"Fatal Influence" challenges and revises many widely held assumptions about a pivotal moment in both British and Irish history and persuasively demonstrates that Ireland's impact on British politics lasted far longer and was far greater than has been realised. Kevin Matthews places the settlement of the Irish Question in the 1920s within the broader context of a revolution then taking place in British politics and shows how each affected the other. In a detailed investigation, he explores the Irish partition and the often conflicting motives that led to this momentous decision. Far from solving the Irish Question, dividing the country into two parts merely created what one politician at the time called its "elements of dynamite". These explosive elements were thrown into an already unstable political situation in Britain, with three political parties - Liberals, Conservatives, and Labour - all vying for a place in that nation's traditional two-party system. The book brings together some of the most colourful characters of 20th-century British and Irish history, from Winston Churchill and Michael Collins to David Lloyd George and Eamon de Valera.Looming behind is Sir James Craig, the rock-like embodiment of Ulster Unionism. But this story of "high politics" also involves men whose careers are not normally associated with the Irish conflict, figures such as Stanley Baldwin, Ramsay MacDonald, Neville Chamberlain and, even, Oswald Mosley and Anthony Eden.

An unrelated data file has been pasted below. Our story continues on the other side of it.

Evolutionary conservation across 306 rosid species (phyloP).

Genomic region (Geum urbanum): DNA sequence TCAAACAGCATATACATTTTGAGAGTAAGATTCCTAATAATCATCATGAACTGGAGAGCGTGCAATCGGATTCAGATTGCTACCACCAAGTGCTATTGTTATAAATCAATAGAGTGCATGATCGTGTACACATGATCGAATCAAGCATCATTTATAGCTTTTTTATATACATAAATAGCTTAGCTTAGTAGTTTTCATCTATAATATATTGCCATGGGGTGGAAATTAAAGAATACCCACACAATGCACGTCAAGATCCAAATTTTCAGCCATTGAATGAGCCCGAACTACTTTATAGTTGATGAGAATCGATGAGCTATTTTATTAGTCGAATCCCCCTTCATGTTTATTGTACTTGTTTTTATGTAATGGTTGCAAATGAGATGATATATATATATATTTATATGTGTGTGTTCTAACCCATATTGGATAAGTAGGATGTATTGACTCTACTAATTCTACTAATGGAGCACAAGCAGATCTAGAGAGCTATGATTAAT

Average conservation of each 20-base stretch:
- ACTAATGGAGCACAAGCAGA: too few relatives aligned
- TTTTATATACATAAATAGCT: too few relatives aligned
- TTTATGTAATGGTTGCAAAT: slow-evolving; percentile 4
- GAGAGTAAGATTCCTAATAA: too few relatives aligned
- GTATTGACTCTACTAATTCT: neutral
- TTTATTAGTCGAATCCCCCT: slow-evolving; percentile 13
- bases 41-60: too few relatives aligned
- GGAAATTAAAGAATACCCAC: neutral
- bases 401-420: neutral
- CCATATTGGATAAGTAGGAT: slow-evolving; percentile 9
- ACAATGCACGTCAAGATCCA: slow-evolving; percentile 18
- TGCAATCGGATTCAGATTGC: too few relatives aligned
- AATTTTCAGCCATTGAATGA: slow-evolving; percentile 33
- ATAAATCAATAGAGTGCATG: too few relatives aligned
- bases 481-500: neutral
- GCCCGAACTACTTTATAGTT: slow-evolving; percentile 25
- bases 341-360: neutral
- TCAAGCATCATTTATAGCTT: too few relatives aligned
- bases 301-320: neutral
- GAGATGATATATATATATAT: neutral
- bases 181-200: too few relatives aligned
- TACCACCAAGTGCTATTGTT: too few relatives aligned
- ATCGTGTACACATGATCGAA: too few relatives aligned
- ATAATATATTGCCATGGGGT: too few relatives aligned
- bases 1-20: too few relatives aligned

Prime Minister for life
a treaty for Ireland
the Churchill dispensation
the legacy of Bonar Law
Mr Baldwin takes charge
Labour's "troublesome subject"
heading for Irish rocks
the boundary bill and its aftermath
"Not an inch!".
"A refreshingly different take on this crucial era with a finely detailed exploration of the Boundary Commission, the resulting partition and its immediate aftermath ... A major thesis by a Kentucky man, now a professor in Washington, who spent years as a journalist."
Books Ireland April 2004
"This is an excellent and well-written book which will engage the reader from page one. It is a fresh and original look at an unjustly neglected period in Irish and British history. It manages the unique achievement of addressing events in both countries in a balanced and interrelated way."
Books Ireland Summer 2004
"There is much to admire in this book: it is assiduously researched and gives marvellous insights into the private thoughts of some of the political giants of the era."
Irish Studies Review 13 (2) 2005
"Matthews has made an important and original contribution to our understanding of post-war British and Irish politics, demonstrating that they were intertwined to an extent not previously recognised."
English Historical Review CXX 486 April 2005
"Matthews' sensible, careful, densely researched account of the first half of the 1920s presents a more nuanced and richly textured account of the British attempt to come to terms with the uncertain implications of the Anglo-Irish Treaty than has previously been available."
American Historical Review Oct 2006
"provides students of both British and Irish history with a valuable and original analysis of the negotiation and implementation of the Anglo-Irish Treaty. Supported by impressive archival research..."
H-Net Book Review May 2006